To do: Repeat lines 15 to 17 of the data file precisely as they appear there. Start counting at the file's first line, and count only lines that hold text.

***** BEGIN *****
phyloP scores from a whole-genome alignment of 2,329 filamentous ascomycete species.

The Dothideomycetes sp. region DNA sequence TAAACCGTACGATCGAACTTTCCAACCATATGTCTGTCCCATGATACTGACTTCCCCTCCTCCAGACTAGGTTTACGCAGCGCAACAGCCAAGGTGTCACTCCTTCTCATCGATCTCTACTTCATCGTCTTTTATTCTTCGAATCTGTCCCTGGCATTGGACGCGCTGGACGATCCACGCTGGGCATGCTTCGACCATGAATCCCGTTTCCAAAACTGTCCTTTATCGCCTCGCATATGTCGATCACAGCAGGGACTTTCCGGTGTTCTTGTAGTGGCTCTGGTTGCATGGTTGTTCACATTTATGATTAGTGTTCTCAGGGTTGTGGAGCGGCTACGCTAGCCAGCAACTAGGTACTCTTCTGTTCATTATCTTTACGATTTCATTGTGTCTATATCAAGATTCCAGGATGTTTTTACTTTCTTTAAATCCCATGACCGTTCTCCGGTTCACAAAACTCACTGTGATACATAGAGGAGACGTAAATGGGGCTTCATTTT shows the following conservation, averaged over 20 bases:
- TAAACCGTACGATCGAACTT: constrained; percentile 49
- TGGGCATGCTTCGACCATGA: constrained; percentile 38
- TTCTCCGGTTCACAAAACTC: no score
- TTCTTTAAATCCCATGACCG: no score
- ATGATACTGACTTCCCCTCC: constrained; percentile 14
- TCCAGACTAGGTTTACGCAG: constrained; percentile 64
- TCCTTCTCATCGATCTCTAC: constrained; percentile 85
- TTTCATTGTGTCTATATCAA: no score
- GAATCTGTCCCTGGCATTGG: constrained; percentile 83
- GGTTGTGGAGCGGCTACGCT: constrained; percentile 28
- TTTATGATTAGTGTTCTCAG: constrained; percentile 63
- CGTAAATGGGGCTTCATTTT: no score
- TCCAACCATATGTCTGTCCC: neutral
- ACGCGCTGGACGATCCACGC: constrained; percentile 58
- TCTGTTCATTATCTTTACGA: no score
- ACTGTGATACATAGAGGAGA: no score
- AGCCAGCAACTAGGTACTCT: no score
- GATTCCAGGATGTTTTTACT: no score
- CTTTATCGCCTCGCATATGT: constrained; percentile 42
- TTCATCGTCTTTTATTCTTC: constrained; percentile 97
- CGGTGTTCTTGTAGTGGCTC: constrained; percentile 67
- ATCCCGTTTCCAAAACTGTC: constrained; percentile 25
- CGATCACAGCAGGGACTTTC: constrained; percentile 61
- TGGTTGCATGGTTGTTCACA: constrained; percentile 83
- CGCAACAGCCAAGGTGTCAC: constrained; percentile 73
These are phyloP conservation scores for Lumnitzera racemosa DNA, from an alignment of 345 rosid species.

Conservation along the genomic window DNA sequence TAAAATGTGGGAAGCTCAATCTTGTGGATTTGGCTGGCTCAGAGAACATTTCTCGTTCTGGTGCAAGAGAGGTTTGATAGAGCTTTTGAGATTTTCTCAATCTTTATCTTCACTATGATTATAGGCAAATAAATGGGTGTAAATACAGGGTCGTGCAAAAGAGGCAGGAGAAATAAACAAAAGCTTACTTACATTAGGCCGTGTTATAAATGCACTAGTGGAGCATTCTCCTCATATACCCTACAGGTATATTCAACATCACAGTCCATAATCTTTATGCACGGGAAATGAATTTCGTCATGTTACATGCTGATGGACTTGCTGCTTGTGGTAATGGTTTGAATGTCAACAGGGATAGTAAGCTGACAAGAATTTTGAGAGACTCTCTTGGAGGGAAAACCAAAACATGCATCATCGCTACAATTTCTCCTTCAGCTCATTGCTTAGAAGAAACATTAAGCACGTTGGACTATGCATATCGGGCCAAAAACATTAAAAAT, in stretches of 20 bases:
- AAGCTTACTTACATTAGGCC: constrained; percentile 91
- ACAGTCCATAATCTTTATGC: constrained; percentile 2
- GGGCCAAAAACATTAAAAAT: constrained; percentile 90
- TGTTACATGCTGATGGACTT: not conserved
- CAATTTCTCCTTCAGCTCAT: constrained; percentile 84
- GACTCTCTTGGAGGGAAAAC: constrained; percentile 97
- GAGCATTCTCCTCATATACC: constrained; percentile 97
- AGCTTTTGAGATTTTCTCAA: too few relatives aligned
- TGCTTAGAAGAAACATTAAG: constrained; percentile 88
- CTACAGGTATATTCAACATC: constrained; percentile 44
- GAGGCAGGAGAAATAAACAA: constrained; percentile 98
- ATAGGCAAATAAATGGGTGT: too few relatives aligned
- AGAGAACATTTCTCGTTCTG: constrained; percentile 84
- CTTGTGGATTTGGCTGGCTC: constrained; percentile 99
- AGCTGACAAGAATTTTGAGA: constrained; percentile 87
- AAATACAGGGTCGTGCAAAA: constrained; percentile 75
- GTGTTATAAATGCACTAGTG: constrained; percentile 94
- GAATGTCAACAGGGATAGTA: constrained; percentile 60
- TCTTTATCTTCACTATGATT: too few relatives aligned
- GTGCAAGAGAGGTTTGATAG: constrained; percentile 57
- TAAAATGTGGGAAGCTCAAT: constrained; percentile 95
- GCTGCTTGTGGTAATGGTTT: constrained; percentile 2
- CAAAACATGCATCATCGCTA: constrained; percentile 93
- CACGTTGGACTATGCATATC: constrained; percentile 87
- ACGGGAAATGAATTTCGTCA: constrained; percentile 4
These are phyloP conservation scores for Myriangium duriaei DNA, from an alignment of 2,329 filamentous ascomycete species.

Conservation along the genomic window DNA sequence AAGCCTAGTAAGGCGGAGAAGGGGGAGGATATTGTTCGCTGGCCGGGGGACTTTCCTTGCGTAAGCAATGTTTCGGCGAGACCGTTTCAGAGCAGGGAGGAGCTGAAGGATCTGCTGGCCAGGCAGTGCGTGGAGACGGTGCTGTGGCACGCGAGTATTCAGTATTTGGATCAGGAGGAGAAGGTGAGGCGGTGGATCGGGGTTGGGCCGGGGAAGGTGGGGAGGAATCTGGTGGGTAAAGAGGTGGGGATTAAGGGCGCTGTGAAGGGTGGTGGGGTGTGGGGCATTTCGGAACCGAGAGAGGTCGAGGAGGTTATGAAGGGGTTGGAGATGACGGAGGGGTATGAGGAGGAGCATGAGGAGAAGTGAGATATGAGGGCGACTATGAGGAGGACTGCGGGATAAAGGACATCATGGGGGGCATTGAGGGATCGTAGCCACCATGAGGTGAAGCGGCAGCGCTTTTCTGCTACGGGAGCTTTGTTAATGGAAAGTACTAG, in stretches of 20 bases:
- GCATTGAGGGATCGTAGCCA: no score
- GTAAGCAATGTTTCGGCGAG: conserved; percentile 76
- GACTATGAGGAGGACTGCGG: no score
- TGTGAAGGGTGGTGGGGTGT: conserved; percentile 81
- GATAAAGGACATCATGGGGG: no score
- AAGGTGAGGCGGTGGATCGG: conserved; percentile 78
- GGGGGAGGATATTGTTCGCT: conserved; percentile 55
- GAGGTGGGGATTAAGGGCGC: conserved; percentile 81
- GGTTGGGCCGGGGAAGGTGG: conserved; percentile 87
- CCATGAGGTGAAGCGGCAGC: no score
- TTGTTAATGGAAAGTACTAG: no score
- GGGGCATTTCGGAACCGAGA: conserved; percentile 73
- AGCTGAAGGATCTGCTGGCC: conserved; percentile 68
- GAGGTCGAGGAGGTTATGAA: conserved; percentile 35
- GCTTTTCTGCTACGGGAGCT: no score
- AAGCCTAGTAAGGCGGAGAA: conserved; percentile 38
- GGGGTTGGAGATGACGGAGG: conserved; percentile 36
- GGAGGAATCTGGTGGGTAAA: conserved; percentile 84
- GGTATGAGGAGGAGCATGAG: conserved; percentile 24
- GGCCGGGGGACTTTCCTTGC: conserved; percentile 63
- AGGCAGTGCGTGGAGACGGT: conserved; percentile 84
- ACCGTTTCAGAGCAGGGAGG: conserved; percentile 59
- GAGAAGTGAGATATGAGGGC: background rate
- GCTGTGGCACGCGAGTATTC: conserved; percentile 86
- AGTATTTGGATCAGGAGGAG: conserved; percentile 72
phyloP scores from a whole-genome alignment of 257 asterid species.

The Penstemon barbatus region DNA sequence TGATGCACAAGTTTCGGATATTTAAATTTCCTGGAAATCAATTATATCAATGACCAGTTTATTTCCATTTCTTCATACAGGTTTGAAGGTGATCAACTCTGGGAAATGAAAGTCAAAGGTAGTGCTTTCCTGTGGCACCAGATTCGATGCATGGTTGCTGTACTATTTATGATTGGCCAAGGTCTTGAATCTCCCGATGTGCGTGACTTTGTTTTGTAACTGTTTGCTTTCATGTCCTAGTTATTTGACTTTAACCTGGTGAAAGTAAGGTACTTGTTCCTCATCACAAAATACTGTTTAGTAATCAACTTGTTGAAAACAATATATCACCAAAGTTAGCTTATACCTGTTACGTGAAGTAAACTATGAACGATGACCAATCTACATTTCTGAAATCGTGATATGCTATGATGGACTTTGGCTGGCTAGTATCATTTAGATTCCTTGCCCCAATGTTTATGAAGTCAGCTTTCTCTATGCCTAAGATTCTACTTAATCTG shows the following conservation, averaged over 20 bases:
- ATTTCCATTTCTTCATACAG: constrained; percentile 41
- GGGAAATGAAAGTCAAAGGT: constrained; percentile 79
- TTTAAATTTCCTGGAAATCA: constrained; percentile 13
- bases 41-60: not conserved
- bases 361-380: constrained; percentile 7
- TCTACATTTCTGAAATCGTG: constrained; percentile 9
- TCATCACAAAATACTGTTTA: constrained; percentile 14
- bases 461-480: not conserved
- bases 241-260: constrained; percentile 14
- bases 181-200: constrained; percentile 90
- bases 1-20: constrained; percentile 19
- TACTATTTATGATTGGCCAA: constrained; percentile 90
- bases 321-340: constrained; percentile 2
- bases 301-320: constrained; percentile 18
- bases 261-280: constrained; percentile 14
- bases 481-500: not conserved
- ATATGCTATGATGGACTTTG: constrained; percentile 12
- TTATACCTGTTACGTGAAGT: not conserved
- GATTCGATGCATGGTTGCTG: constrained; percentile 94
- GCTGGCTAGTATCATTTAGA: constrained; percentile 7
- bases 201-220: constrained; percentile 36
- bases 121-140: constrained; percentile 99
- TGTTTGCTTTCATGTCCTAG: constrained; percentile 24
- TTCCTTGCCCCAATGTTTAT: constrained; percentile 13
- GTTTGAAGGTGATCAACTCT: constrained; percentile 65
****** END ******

- TCCAACCATATGTCTGTCCC: neutral
- ACGCGCTGGACGATCCACGC: constrained; percentile 58
- TCTGTTCATTATCTTTACGA: no score